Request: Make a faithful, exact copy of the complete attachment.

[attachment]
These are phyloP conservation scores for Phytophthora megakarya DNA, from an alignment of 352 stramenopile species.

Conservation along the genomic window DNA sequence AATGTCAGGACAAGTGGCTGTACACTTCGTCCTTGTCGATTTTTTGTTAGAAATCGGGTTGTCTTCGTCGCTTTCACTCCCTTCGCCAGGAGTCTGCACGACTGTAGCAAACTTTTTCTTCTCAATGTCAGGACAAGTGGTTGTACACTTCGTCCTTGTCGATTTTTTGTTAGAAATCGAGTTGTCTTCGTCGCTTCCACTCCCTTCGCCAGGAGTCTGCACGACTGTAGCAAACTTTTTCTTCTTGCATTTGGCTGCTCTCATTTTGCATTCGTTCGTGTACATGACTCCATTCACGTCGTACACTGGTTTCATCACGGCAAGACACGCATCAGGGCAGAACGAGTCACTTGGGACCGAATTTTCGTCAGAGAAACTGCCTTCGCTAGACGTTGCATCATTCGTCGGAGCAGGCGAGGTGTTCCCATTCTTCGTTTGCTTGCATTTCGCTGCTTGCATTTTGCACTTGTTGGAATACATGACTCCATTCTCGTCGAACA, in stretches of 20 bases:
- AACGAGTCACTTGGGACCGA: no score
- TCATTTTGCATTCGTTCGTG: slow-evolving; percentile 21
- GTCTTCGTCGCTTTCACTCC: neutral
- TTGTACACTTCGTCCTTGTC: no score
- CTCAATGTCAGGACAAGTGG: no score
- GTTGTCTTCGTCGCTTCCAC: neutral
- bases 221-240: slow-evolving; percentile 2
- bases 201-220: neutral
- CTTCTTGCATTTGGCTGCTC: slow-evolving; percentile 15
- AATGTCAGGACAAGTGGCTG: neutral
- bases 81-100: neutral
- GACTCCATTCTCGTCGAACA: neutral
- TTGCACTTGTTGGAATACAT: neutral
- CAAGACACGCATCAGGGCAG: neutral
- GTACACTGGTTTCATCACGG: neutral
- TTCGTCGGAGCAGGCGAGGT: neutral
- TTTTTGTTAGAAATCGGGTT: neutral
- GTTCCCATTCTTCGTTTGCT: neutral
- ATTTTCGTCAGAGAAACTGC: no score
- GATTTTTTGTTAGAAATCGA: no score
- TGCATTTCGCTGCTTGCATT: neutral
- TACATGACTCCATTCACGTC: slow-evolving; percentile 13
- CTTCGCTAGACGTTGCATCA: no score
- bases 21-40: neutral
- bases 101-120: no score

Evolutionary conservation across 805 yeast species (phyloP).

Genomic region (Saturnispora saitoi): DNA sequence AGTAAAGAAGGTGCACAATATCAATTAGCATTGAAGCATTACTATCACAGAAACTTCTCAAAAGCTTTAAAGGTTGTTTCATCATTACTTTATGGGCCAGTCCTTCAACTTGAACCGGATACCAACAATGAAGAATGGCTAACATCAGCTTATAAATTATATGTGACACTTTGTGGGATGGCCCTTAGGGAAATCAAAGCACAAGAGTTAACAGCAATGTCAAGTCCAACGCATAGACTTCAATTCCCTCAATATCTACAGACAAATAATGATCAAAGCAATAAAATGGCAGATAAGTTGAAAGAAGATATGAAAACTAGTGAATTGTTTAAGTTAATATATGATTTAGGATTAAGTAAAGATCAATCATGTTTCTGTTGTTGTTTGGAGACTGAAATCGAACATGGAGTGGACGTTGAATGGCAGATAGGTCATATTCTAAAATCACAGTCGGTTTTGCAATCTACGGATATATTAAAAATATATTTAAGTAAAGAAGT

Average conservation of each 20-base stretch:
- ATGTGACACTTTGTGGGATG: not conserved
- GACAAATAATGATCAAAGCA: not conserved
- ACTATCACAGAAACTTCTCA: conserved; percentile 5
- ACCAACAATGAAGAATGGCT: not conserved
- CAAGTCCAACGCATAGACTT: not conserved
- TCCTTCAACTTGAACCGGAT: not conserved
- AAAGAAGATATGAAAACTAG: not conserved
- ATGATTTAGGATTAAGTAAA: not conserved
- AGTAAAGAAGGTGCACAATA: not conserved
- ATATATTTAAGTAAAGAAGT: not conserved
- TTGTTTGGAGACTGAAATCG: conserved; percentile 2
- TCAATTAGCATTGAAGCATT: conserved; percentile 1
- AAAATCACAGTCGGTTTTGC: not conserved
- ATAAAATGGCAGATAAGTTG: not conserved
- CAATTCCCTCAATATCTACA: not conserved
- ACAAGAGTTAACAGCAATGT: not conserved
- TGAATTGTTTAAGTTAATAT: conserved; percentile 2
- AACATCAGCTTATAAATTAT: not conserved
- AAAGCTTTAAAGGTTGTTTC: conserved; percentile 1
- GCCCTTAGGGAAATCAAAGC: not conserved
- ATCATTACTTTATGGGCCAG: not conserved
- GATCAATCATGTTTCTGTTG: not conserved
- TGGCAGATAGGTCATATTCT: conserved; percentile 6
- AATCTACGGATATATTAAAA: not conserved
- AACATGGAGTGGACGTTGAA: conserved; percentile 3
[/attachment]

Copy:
These are phyloP conservation scores for Phytophthora megakarya DNA, from an alignment of 352 stramenopile species.

Conservation along the genomic window DNA sequence AATGTCAGGACAAGTGGCTGTACACTTCGTCCTTGTCGATTTTTTGTTAGAAATCGGGTTGTCTTCGTCGCTTTCACTCCCTTCGCCAGGAGTCTGCACGACTGTAGCAAACTTTTTCTTCTCAATGTCAGGACAAGTGGTTGTACACTTCGTCCTTGTCGATTTTTTGTTAGAAATCGAGTTGTCTTCGTCGCTTCCACTCCCTTCGCCAGGAGTCTGCACGACTGTAGCAAACTTTTTCTTCTTGCATTTGGCTGCTCTCATTTTGCATTCGTTCGTGTACATGACTCCATTCACGTCGTACACTGGTTTCATCACGGCAAGACACGCATCAGGGCAGAACGAGTCACTTGGGACCGAATTTTCGTCAGAGAAACTGCCTTCGCTAGACGTTGCATCATTCGTCGGAGCAGGCGAGGTGTTCCCATTCTTCGTTTGCTTGCATTTCGCTGCTTGCATTTTGCACTTGTTGGAATACATGACTCCATTCTCGTCGAACA, in stretches of 20 bases:
- AACGAGTCACTTGGGACCGA: no score
- TCATTTTGCATTCGTTCGTG: slow-evolving; percentile 21
- GTCTTCGTCGCTTTCACTCC: neutral
- TTGTACACTTCGTCCTTGTC: no score
- CTCAATGTCAGGACAAGTGG: no score
- GTTGTCTTCGTCGCTTCCAC: neutral
- bases 221-240: slow-evolving; percentile 2
- bases 201-220: neutral
- CTTCTTGCATTTGGCTGCTC: slow-evolving; percentile 15
- AATGTCAGGACAAGTGGCTG: neutral
- bases 81-100: neutral
- GACTCCATTCTCGTCGAACA: neutral
- TTGCACTTGTTGGAATACAT: neutral
- CAAGACACGCATCAGGGCAG: neutral
- GTACACTGGTTTCATCACGG: neutral
- TTCGTCGGAGCAGGCGAGGT: neutral
- TTTTTGTTAGAAATCGGGTT: neutral
- GTTCCCATTCTTCGTTTGCT: neutral
- ATTTTCGTCAGAGAAACTGC: no score
- GATTTTTTGTTAGAAATCGA: no score
- TGCATTTCGCTGCTTGCATT: neutral
- TACATGACTCCATTCACGTC: slow-evolving; percentile 13
- CTTCGCTAGACGTTGCATCA: no score
- bases 21-40: neutral
- bases 101-120: no score

Evolutionary conservation across 805 yeast species (phyloP).

Genomic region (Saturnispora saitoi): DNA sequence AGTAAAGAAGGTGCACAATATCAATTAGCATTGAAGCATTACTATCACAGAAACTTCTCAAAAGCTTTAAAGGTTGTTTCATCATTACTTTATGGGCCAGTCCTTCAACTTGAACCGGATACCAACAATGAAGAATGGCTAACATCAGCTTATAAATTATATGTGACACTTTGTGGGATGGCCCTTAGGGAAATCAAAGCACAAGAGTTAACAGCAATGTCAAGTCCAACGCATAGACTTCAATTCCCTCAATATCTACAGACAAATAATGATCAAAGCAATAAAATGGCAGATAAGTTGAAAGAAGATATGAAAACTAGTGAATTGTTTAAGTTAATATATGATTTAGGATTAAGTAAAGATCAATCATGTTTCTGTTGTTGTTTGGAGACTGAAATCGAACATGGAGTGGACGTTGAATGGCAGATAGGTCATATTCTAAAATCACAGTCGGTTTTGCAATCTACGGATATATTAAAAATATATTTAAGTAAAGAAGT

Average conservation of each 20-base stretch:
- ATGTGACACTTTGTGGGATG: not conserved
- GACAAATAATGATCAAAGCA: not conserved
- ACTATCACAGAAACTTCTCA: conserved; percentile 5
- ACCAACAATGAAGAATGGCT: not conserved
- CAAGTCCAACGCATAGACTT: not conserved
- TCCTTCAACTTGAACCGGAT: not conserved
- AAAGAAGATATGAAAACTAG: not conserved
- ATGATTTAGGATTAAGTAAA: not conserved
- AGTAAAGAAGGTGCACAATA: not conserved
- ATATATTTAAGTAAAGAAGT: not conserved
- TTGTTTGGAGACTGAAATCG: conserved; percentile 2
- TCAATTAGCATTGAAGCATT: conserved; percentile 1
- AAAATCACAGTCGGTTTTGC: not conserved
- ATAAAATGGCAGATAAGTTG: not conserved
- CAATTCCCTCAATATCTACA: not conserved
- ACAAGAGTTAACAGCAATGT: not conserved
- TGAATTGTTTAAGTTAATAT: conserved; percentile 2
- AACATCAGCTTATAAATTAT: not conserved
- AAAGCTTTAAAGGTTGTTTC: conserved; percentile 1
- GCCCTTAGGGAAATCAAAGC: not conserved
- ATCATTACTTTATGGGCCAG: not conserved
- GATCAATCATGTTTCTGTTG: not conserved
- TGGCAGATAGGTCATATTCT: conserved; percentile 6
- AATCTACGGATATATTAAAA: not conserved
- AACATGGAGTGGACGTTGAA: conserved; percentile 3